American Express says it will contest government suit

American Express says it will contest government suit. American Express will wage a "multiyear" court battle against the U.S. Justice Department over its suit regarding interchange fees, and the government's allegations the credit network's policies are anticompetitive, an Associated Press report said. In a conference call the day thesuit was filed, vice chairman Ed Gilligan said the company had "no intention of settling this case."

Gilligan added the government's "proposed remedy would promote steering customers from one payment network to another, and that is a one-sided approach that will do nothing to enhance competition," the AP said.

American Express typically charges store owners more for interchange fees than the other networks the Justice Department sued, MasterCard and Visa, the AP reported. As a result, AmEx said merchants will encourage customers to use its competitors to take on credit card debt rather than allow them to pay with a card that would cost the retailer more.

In the settlement, both Visa and MasterCard said they would allow merchants to begin offering customers discounts or rebates for using a particular type of card when taking on credit card debt, the AP reported. However, American Express contends that its policies actually protect cardholders, who tend to be more affluent and take on credit card debt more frequently than other consumers.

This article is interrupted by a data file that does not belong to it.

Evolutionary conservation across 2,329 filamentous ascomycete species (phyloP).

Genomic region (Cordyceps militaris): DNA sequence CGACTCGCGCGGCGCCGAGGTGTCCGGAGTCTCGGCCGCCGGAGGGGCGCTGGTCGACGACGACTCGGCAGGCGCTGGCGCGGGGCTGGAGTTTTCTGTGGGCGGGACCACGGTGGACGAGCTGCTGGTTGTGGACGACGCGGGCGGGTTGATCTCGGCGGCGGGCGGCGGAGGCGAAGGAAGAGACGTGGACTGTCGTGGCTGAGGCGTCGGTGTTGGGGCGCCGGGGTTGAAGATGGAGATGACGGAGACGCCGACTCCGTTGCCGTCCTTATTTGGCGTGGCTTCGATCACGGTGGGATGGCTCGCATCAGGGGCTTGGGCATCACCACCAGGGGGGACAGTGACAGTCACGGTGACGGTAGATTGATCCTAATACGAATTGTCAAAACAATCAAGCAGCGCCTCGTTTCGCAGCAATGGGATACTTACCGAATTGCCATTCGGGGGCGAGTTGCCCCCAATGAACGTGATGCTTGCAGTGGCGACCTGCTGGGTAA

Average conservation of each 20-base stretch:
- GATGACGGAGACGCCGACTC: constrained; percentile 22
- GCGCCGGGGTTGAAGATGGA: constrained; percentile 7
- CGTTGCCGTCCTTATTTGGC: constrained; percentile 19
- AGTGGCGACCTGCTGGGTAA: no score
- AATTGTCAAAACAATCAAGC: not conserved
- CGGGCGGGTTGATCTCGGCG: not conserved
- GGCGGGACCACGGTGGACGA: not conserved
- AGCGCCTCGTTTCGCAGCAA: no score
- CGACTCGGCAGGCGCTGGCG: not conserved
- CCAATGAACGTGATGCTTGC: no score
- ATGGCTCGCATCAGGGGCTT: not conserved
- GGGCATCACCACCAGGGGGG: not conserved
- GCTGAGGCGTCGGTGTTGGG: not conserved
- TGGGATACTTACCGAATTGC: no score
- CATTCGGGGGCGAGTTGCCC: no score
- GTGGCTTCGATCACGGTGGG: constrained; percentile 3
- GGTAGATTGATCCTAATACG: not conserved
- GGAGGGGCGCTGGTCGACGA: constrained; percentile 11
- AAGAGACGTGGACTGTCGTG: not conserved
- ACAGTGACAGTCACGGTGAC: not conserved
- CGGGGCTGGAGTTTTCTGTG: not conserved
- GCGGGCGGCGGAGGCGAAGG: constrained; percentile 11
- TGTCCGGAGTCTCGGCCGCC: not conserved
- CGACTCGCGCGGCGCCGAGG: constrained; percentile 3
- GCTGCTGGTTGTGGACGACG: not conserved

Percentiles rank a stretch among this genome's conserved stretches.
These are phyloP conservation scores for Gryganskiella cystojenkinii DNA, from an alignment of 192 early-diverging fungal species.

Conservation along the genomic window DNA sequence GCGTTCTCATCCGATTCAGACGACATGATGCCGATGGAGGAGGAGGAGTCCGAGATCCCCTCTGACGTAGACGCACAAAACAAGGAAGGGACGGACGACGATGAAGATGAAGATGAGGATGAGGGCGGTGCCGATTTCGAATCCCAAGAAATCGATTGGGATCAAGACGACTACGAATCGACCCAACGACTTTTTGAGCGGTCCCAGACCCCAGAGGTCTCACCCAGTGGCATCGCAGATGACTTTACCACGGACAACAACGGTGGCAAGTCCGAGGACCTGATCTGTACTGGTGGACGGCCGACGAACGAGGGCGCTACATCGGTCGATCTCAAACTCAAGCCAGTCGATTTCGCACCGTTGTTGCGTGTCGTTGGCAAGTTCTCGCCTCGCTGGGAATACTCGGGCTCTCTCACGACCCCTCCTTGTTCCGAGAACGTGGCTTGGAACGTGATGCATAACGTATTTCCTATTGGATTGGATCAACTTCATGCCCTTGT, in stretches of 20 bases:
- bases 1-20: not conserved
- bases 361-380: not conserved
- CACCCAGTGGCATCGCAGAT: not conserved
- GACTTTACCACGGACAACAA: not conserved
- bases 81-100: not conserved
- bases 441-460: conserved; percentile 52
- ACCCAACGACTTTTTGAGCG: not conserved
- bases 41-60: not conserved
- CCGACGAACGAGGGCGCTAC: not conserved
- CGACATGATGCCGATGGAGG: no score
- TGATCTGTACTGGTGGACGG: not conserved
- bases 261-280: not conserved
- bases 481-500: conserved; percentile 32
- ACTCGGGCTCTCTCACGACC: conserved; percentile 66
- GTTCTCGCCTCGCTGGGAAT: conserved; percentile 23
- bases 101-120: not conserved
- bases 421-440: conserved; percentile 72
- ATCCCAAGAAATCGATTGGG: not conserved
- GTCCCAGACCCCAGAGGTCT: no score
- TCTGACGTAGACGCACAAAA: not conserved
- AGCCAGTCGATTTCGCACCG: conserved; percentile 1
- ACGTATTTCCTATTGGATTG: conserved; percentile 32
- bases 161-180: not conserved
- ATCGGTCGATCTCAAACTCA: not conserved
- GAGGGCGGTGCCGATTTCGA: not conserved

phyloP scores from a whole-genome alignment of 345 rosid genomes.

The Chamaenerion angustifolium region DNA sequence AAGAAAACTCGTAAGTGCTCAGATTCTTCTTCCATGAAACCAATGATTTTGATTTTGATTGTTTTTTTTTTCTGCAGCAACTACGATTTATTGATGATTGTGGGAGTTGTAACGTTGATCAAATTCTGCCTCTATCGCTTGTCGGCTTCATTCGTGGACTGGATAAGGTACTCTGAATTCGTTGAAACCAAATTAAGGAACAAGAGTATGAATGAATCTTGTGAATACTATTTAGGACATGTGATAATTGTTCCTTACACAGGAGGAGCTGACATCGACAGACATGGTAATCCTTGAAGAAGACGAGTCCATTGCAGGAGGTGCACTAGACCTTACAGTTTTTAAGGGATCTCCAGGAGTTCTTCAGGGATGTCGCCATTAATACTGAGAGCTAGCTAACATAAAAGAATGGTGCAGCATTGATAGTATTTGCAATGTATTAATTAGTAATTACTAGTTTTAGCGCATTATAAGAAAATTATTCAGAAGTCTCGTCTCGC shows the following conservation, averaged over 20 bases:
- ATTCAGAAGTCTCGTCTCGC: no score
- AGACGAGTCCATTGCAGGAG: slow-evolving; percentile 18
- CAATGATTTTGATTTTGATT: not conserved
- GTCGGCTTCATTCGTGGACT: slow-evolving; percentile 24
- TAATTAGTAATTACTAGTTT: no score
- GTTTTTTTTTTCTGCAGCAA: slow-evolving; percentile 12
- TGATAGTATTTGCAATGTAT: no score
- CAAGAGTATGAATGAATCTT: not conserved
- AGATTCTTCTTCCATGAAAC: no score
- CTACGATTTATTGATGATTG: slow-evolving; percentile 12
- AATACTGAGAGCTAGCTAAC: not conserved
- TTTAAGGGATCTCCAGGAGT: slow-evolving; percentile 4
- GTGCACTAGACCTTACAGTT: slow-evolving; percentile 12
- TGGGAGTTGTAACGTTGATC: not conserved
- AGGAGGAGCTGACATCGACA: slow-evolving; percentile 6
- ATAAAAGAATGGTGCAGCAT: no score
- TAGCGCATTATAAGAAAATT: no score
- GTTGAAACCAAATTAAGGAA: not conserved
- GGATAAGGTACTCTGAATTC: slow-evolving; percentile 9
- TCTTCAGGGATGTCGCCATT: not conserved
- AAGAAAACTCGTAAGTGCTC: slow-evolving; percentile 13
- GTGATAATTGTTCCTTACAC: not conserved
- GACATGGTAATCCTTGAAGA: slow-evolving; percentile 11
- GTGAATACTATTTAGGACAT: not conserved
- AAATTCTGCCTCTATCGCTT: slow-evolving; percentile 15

"In effect, the government is arguing that we cannot freely negotiate with our merchants about how they treat our card members at the point of sale," American Express general counsel Louise Parent told the AP. She added that contracts with retailers are "intended to shield consumers from pressure by merchants not to use the cards of their choice."

Interchange fees, more commonly known as swipe fees, have been a point of contention between store owners and credit card networks for some time. Even relatively small retailers can pay thousands of dollars per year just to process transactions for their customers. Advocates argue that this leads to higher prices across the board, and negatively impacts those who choose to pay for their purchases with cash.